FOCUS : Fight against deforestation should be upped

There are so many problems affecting the East African people. Among these are overty, prolonged droughts, food crises, water shortage and so many others. Surprisingly, people have not yet realized the typical causative of the above phenomenon. One of the tremendous causes of East Africa’s problem is none other than Deforestation.
Planting trees.
Planting trees.

There are so many problems affecting the East African people. Among these are overty, prolonged droughts, food crises, water shortage and so many others. Surprisingly, people have not yet realized the typical causative of the above phenomenon.

One of the tremendous causes of East Africa’s problem is none other than Deforestation.

In East Africa, woodland covers 13%. Kenya is the most forested country with 30% percent of its land covered with forest. Uganda comes second with 21% forest land, Rwanda with 12.4% while Burundi is covered by 3.7% woodland.

World conservationists have long recognized the role of forests in supporting indigenous peoples’ livelihood in developing countries. In Africa, research indicates that more than 70% of African people immensely depend on forest resources.

Forests provide direct economic benefits like food, natural medicine, timbers, energy, building materials. Not only that, forests also help in moderating air temperature, controlling water flow, generating rainfall, mitigation of floods as well as  earning revenue to governments.

This in turn contributes a lot to elevating many a country’s economy.

It’s quite absurd that people have forgotten the forests’ positive contribution towards the promotion of people’s standards of living. People have instead resorted to destroying the forests in search of short term benefits disregarding the damage to the ecosystem.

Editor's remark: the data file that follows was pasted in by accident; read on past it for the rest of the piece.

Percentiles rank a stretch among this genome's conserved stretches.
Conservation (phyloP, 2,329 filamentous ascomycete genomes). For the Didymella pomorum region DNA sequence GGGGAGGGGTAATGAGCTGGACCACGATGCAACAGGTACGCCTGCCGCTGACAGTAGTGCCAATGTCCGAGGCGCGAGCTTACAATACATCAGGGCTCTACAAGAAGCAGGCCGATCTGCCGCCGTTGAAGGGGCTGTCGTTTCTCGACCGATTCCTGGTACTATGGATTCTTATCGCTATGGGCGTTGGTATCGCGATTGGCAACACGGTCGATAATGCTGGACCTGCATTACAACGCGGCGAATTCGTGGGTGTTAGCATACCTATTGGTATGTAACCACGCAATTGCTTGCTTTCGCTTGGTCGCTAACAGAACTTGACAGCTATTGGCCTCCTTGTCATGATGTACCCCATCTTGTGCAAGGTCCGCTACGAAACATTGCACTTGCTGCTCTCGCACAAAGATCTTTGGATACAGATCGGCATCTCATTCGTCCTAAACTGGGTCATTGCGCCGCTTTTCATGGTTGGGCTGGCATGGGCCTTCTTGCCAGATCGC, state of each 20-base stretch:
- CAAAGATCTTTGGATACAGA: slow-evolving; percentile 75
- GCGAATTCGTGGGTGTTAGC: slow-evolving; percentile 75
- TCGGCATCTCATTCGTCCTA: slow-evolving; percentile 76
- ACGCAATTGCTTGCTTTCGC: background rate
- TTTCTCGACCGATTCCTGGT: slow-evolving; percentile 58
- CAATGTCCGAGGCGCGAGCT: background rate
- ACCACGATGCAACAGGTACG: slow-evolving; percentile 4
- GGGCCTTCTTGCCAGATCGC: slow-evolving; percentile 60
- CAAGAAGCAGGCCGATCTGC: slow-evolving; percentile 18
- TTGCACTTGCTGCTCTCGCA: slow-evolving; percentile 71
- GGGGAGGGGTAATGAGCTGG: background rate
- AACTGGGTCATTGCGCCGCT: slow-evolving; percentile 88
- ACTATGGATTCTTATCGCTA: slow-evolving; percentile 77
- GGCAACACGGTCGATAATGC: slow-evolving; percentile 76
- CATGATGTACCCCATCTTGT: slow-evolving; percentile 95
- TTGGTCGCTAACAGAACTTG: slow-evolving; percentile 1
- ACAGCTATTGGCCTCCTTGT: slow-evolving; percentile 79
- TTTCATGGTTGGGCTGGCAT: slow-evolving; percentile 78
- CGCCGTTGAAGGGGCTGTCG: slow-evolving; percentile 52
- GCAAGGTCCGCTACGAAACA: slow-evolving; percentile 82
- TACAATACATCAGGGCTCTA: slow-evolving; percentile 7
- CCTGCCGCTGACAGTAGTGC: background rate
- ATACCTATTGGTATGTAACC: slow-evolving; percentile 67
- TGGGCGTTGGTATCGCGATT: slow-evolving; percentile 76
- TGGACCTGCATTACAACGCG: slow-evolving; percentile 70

It’s estimated that change in forest cover in east Africa is 0.51% per year with Burundi leading others in experiencing forest decline with 9%, Rwanda 3.9%, Uganda 2% and Kenya 0.5%.

Tropical forests are being destroyed to make way for agriculture which I don’t think will eliminate Africa’s problems like water shortage especially tropical rain fall which is brought by tropical forests.

Yes, we know that agriculture is the backbone of Africa’s economy but without forests, effective agriculture can exist.

Deforestation can easily adjust soil dynamics and increase soil erosion. If deforestation exists in a region, rainfall will automatically diminish hence perilous drought which reduces food production and affects animal health in different forests, national parks, and all species living in water resources.

Research indicates that deforestation emits around one fifth of global carbon. So if sustainable forest management practices are not immediately adopted, forests and woodland may deteriorate rapidly by 2020.

Therefore, the East African Community governments should wakeup and exert tough mechanisms to all deforestation practitioners in order to curb all problems caused by destruction of forests.

They should also put much emphasis on aforestation as well as re-forestation in order to effectively acquire the opportunities offered by forests. 

Governments should also engage their citizens through massive campaigns such as tree planting.

This way, there should be a sense of ownership developed which will in turn inhibit people from taking forests for granted.    
       
The writer is a researcher and journalist.

 kabeeraerick@gmail.com.

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